– Salmon tacos with avocado and salsa
– Salmon burgers with a side salad

Salmon Dishes: A World of Flavor

Salmon is commonly eaten raw or smoked, and there are many different ways to prepare it. Some popular dishes include:

  • Sliced thinly and served with soy sauce and wasabi in Japan
  • Served with cream cheese and diced onions on a bagel in American Jewish cuisine, known as lox
  • Cured with salt, sugar, and dill in Nordic countries, known as gravlax, and accompanied by a creamy sauce called hovmästarsås


Cooked salmon dishes are just as diverse and delicious. Here are some of the most common ways to prepare salmon:

  • Baked or grilled fillet with a sweet and spicy chili sauce
  • Boiled and served with boiled potatoes and a creamy dill sauce in Nordic countries
  • Prepared in a creamy soup with potatoes and onions in Polynesian cuisine
  • Grilled and served with a tomato and cucumber salad in American cuisine

Alternative Preparations

Salmon can also be used as an alternative to other meats in various dishes. Here are some examples:

  • Salmon can be diced and added to a stir-fry with vegetables and rice
  • Salmon can be thinly sliced and used as a topping for a pizza
  • Salmon can be mixed with egg and bread crumbs to make salmon cakes


Salmon dishes are often accompanied by various sauces and toppings. Here are some examples:

  • A sweet and tangy soy sauce is commonly served with raw salmon in Japan
  • A creamy dill sauce is often served with boiled salmon in Nordic countries
  • A mustard and dill sauce is typically served with gravlax in Nordic countries
  • A gentle heat chili sauce is often served with grilled salmon in Polynesian cuisine

Origin and Variations

Salmon dishes have a rich and varied history, with different preparations and styles associated with different regions and cultures. Here are some examples:

  • The Hawaiians introduced salmon to Polynesian cuisine in the early 19th century, and it is now a popular ingredient in many dishes
  • Salmon is commonly associated with Nordic cuisine, where it has been a staple food for centuries
  • Salmon is also a popular ingredient in American cuisine, where it is often served grilled or baked with various sauces and toppings
  • European and Jewish cuisines also have a long history of using salmon in various dishes, including lox and gravlax

Salmon is a versatile and delicious food that can be prepared in many different ways. Whether you prefer it raw, smoked, or cooked, there is a salmon dish out there that is perfect for you.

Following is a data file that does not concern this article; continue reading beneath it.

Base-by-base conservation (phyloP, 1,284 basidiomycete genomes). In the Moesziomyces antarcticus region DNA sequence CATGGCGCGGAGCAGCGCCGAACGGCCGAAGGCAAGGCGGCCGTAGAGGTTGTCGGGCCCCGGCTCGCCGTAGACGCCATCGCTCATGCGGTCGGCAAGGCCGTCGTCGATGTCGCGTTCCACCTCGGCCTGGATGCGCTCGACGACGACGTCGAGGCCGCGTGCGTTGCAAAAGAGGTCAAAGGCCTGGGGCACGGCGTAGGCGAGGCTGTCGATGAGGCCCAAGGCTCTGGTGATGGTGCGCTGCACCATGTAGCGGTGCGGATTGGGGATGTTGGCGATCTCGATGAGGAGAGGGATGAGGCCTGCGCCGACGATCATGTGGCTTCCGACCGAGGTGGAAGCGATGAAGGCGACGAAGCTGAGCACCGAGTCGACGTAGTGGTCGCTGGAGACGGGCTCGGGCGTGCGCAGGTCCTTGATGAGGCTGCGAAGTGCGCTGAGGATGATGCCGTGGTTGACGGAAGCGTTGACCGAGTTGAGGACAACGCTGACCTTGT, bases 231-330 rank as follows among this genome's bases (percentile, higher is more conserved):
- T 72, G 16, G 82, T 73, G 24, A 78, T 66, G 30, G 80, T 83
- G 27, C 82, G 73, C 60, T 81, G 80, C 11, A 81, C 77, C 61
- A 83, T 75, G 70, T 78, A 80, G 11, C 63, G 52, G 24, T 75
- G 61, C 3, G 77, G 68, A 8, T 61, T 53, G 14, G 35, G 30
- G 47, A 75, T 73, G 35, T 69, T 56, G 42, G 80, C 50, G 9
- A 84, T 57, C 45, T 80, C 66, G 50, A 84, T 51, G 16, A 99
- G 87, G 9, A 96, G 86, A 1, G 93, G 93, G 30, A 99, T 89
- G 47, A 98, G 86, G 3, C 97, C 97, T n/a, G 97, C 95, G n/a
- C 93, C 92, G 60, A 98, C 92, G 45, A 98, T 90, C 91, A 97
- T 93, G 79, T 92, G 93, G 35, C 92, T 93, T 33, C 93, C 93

Keeping Your Salmon Safe and Fresh: Storage and Food Safety Tips

  • When buying salmon, avoid unpackaged fish and always check the sell-by date.
  • Wash your hands thoroughly with soap and warm water before handling the fish.
  • Use clean utensils and cutting boards when preparing the fish.
  • If you’re cutting the fish, physically separate the raw and cooked products to prevent bacteria from spreading.
  • Wash all utensils, cutting boards, and counter tops with soapy water after handling the fish.
  • If you’re transporting the fish, carry it in a cooler with cold packs and keep it in the shade.
  • If the fish has been previously thawed, make sure to keep it chilled until you’re ready to cook it.


  • Store fresh salmon in the coldest part of your refrigerator, ideally at 32-34°F.
  • Keep the fish in its original packaging or wrap it tightly in plastic wrap or aluminum foil.
  • If you’re storing the fish for a longer period of time, consider packing it in a solution of one tablespoon of liquid chlorine bleach per gallon of water to sanitize the interior of the container.
  • Make sure the lid of the container is closed tightly to prevent air from entering.
  • If you’re storing cooked salmon, make sure it’s cooled down to room temperature before packing it in the refrigerator.


  • The best way to thaw frozen salmon is to run it under cold water or leave it in the refrigerator overnight.
  • Avoid thawing salmon at room temperature, as this can promote the growth of harmful bacteria.
  • If you’re in a hurry, you can also thaw salmon in the microwave, but make sure to cook it immediately after thawing.

Added Precautions